10:35 PM on 03/19/2013
But see, most of us cancer survivors WANT to think this way. Even though I didn't have gourmet meals, my family didn't gather around me or send me flowers by the truckload, or appreciate me even more, I learned something valuable about myself. And that was that I have worth, no matter what happens to me. My life matters, I'm not just a number or a statistic. I'm not just a name in a doctor's folder. That is my gift from my experience. I am young, and I didn't have anything as serious as this woman did, but the concept is the same. Everything happens for a reason, and to move on you have to be able to see the good. My cancer was a gift. It may not be the best gift I've ever been given, but it is a part of me that I wouldn't ever let go of. It makes me who I am.
12:21 PM on 03/19/2013
This is one gracious young woman who can teach alot of us about her courage and attitude when something terrible comes knocking at our doors. I don't know if I could be that brave, but I admire her for the strength she obviously has. I know I am going to do less complaining or whining about trivial things although I learned that when my beloved father died of a malignant glioblastoma multi-forma grade 4--the worst of the worst for brain tumors. That was 35 years ago already and now I am relearning it again with one of my precious 4 year old granddaughters who was diagnosed with leukemia last year. Life is so short--I try to be very positive about everything, and this story reinforces my beliefs about it even in the worst of times. I love life dearly! every single day!
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jgamble28
ya never know.
12:02 PM on 03/19/2013
Cancer took my father away when I was 10 and there was no gift in that or silver lining.
02:27 PM on 03/19/2013
I am so sorry for the loss you suffered as a child. Please accept this in the heart-felt meaning it is sent... while there is no way as a young child you could have possibly seen a "gift" or "silver lining", it is possible that due to the sorrow you felt, it changed who you were to become. Possibly, it gave you a bigger heart, more patience, understanding of others in pain, the reason to find the perfect partner in life, etc. Cancer is truly one of the most horrible diseases thrust upon mankind. While being at the bedside of my loved ones, it humbled me, made me more aware of my time on earth, and even more reason to be kinder to everyone. For we never know when it is "our" time. I pray you have peace now and hold dear wonderful memories of your father.
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jgamble28
ya never know.
04:44 PM on 03/19/2013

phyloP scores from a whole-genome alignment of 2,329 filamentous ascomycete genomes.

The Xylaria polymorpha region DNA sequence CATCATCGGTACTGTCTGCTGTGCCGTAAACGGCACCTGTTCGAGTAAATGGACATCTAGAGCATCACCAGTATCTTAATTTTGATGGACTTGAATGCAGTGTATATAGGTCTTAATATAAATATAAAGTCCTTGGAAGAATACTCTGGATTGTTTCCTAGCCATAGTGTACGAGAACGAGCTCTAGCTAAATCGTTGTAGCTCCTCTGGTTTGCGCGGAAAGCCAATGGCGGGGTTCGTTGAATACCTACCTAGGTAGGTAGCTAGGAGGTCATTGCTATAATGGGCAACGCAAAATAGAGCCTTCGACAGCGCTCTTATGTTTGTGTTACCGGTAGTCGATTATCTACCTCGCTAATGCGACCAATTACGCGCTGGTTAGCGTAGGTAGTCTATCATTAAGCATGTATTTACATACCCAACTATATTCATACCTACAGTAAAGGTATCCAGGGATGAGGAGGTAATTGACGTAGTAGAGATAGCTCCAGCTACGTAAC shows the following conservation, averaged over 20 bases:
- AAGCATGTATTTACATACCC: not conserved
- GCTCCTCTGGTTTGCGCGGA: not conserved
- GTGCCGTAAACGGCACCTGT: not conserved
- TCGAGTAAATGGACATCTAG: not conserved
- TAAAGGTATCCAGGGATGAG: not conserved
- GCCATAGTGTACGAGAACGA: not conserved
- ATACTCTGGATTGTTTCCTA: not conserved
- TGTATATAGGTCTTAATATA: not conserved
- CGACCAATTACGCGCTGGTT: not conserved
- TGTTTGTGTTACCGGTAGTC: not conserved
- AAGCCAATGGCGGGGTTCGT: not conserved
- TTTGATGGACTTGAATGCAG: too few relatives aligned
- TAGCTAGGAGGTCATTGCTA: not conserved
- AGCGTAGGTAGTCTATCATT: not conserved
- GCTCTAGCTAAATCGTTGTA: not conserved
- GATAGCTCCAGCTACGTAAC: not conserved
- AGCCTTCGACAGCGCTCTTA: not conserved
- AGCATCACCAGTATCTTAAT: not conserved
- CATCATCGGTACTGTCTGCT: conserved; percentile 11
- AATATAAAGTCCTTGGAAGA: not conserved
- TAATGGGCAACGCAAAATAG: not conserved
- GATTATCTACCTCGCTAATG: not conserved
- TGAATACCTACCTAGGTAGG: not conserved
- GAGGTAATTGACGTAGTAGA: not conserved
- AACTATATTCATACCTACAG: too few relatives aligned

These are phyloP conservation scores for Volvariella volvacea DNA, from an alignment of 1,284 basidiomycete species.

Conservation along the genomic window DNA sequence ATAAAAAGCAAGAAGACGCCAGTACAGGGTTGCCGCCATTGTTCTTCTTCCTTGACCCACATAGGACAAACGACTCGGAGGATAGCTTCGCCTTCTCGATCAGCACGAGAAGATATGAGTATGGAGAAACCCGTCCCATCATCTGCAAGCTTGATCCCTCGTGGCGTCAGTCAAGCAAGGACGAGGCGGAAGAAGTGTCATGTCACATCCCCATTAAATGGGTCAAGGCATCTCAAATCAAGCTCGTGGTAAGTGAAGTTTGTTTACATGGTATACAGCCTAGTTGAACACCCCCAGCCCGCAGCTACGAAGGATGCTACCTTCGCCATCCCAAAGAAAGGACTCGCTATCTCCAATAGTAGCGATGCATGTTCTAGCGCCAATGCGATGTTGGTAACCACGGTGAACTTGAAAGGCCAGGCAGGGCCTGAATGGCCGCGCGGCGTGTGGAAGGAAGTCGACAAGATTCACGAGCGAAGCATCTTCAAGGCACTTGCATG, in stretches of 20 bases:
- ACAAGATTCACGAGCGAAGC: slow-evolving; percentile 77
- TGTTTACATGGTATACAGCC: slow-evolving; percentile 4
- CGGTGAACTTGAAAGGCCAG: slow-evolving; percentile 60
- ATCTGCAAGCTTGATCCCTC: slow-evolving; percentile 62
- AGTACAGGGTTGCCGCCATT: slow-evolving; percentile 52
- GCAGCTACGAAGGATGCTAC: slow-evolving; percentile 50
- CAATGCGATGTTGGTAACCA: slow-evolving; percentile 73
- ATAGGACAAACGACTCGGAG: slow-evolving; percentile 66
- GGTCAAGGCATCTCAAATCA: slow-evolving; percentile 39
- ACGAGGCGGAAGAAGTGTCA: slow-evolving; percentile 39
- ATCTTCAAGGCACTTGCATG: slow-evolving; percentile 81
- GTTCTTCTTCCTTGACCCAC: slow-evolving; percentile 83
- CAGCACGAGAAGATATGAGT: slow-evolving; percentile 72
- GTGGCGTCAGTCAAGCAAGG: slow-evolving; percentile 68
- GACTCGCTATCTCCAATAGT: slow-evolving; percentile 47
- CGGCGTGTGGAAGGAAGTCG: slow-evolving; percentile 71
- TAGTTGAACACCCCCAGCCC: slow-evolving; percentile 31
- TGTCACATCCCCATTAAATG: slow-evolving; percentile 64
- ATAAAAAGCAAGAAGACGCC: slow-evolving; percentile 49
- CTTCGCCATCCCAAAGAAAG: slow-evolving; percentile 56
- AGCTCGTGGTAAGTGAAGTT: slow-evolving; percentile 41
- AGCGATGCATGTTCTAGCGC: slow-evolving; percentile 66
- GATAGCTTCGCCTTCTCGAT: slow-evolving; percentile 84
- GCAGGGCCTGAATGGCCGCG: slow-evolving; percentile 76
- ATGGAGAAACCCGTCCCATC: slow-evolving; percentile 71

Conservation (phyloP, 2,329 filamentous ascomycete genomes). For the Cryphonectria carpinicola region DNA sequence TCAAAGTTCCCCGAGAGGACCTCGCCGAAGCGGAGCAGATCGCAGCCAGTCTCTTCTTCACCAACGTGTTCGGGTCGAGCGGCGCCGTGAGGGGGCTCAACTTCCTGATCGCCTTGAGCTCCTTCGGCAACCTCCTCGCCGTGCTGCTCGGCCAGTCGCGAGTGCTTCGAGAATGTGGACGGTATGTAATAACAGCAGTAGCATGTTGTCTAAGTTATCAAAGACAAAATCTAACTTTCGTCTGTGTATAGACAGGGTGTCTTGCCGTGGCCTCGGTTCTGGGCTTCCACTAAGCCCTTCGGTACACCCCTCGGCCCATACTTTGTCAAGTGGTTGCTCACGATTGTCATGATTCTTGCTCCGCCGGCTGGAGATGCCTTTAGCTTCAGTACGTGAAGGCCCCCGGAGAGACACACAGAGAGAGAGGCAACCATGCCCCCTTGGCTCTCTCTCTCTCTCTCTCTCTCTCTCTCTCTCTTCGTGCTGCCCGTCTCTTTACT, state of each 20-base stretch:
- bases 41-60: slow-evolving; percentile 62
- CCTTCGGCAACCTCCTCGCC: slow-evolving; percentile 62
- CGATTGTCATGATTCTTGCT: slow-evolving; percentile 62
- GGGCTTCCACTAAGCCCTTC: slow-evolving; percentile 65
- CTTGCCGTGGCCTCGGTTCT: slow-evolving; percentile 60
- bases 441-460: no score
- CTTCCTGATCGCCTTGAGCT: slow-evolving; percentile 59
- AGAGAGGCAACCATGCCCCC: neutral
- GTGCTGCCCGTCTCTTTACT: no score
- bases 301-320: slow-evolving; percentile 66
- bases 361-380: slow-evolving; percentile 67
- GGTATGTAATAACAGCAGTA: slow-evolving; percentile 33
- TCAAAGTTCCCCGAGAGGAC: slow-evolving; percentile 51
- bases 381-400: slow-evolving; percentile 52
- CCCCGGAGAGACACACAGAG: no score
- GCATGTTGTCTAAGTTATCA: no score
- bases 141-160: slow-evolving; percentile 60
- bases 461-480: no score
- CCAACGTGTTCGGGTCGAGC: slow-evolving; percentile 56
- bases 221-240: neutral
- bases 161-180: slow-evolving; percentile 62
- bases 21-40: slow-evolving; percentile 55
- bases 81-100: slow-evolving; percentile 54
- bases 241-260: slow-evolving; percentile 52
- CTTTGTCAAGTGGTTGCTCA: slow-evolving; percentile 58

Thankyou Storm2nte for such a nice letter. It took a long time to make peace with his death and my loss. I'm glad you understand.Thanks.
11:50 AM on 03/19/2013
Most cancer victims are poor, alone and in terrible poverty. The sick and suffering of the world don't have beds let alone supportive families. It is for the .001 percent that cancer can be called a gift. Many diseases are chronic and can not be cured. This lady was born lucky, but at least she knows it.
11:13 AM on 03/19/2013
Thanks for sharing! This should be required of all those who think they have something to complain about.
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06:55 PM on 04/08/2013
Like gas prices?
11:12 AM on 03/19/2013
There is another disease that needs so much more awareness than what is gets. It is called Intracranial Hypertension (aka Pseudo Tumor Cerebri). Basically, it is elevated pressure in your head that squeezes the brain and pushes out on your skull causing unbearable pain. This disease does everything to your brain, vision, balance, and health that a brain tumor does, except it is incurable. You can't have surgery to remove the problem. Yes, there are treatments for the symptoms but many times the treatments just make the symptoms worse. There are those of us who need surgery after surgery (I am on my 4th in two years while others I know have had more than 40). Unfortunately, those of us that do have IH/PTC generally don't have our families and friends come together and surround us with live and support. This is due to the fact that many of them say "it is all in your head" or "you don't look sick" or "you are faking it". All because there is so little known about this disease. Please help us get more awareness for this horrible disease that steals our lives?
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Vince Vaccaro
It must be true, it's on the internet...
10:10 AM on 03/19/2013
(sniff) ...